There is always something a bit surreal about blog posts on the Internet; more so when older ones come back around. A case in point is this one from Sysconfig’s blog which was recently dredged up on twitter. In it he lists a series of things which he’s had to contend with, and details some of the steps needed to resolve them and what lead to his ultimate decision to migrate to Xen.
I freely admit that there are some pitfalls which could create problems for administrators, but as with many articles out there this one lacks one very important detail; the product version isn’t called out front and center leaving the reader to guess if it applies to them.
As I sit here today, the current shipping version of XenServer is 6.0.2 and I’ve just been on two XenServer Master Classes with well over a thousand attendees where we are talking about the upcoming XenServer Tampa release. Going by the date in the blog post, and by some comments, I would guess that the author was running 5.6 but that some of the issues experienced related to 5.5.
For those of you wondering about the release dates, 5.5 was released in June of 2009 and 5.6 in May of 2010. If we look at some of the items listed, we can see the progress we’ve made in improving XenServer:
- Pool member network settings get hosed. I’m glad to say that this was a problem, but with 6.0.2 has been resolved using the Emergency Network Reset feature. I’ve personally used this a couple of times and can say that it has saved hours of reconfiguration that used to be required. It’s particularly useful if you are using local storage for VMs since reinstalling XenServer probably isn’t a great option for those local VMs.
- Space reclamation. This used to be a big problem in the XenServer 5.x days, but ever since XenServer 6.0 we do “online leaf coalescence” which is what makes VM Protection and Recovery an effective solution for basic backup requirements. While some storage issues won’t be fully addressed within Tampa, we are laying the ground work to ensure they too are a thing of the past in very short order.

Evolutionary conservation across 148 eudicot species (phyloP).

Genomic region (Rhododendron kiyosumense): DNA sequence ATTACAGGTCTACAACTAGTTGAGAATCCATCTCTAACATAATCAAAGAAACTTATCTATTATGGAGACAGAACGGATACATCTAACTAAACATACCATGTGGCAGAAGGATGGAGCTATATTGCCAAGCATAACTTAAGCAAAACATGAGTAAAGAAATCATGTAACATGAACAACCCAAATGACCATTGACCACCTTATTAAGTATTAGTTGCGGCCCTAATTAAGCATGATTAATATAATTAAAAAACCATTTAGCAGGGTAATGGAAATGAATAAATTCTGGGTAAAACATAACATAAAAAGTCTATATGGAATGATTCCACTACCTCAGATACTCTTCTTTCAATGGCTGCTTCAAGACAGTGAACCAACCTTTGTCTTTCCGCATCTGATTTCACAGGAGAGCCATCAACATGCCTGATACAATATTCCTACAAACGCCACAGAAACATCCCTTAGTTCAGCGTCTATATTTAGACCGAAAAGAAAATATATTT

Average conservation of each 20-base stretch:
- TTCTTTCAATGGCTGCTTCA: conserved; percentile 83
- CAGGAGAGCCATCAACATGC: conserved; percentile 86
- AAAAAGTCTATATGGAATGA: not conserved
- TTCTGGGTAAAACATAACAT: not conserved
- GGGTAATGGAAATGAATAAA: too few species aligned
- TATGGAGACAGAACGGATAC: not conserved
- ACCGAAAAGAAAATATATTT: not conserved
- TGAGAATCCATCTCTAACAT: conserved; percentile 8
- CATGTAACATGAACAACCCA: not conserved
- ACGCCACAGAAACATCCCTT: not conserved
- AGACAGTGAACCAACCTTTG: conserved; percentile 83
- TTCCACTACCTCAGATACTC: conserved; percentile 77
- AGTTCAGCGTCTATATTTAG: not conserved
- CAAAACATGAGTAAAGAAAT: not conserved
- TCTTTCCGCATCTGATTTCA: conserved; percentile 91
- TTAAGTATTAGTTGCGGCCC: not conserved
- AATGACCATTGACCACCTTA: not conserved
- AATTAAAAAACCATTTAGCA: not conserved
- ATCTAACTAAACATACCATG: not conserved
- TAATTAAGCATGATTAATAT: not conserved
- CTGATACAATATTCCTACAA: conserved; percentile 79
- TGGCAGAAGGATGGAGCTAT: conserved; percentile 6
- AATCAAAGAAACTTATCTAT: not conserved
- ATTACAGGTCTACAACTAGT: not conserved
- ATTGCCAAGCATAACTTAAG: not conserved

- Modified network bridge code. We are guilty of doing that, but since XenServer 6.0 we now default to using the Open Virtual Switch, so our network stack is not only more powerful and flexible, but we are basing all our future network capabilities around what ovs offers out of the box. A perfect example of this is the upcoming Tampa support for LACP and bonds containing up to 4 NICs. Both of those are features supported by the Distributed Virtual Switch (ovs) in XenServer and not implemented in the older bridge code.
In the end I welcome blog entries like this one from Sysconfig. He clearly states “XenServer is solid and very easy to setup and use” and that “It runs and runs and runs”, but also highlights that for the versions in question; “if something unexpected happens, you are seriously screwed”.
We’ve been working hard to improve the supportability of XenServer and have made significant strides in the past few releases. We understand that it’s not enough to build a world class hypervisor which is running millions of mission critical workloads in hundreds of thousands of organizations globally; we also need to ensure that the “10 Minutes to Xen” philosophy also extends to ease of management and maintenance.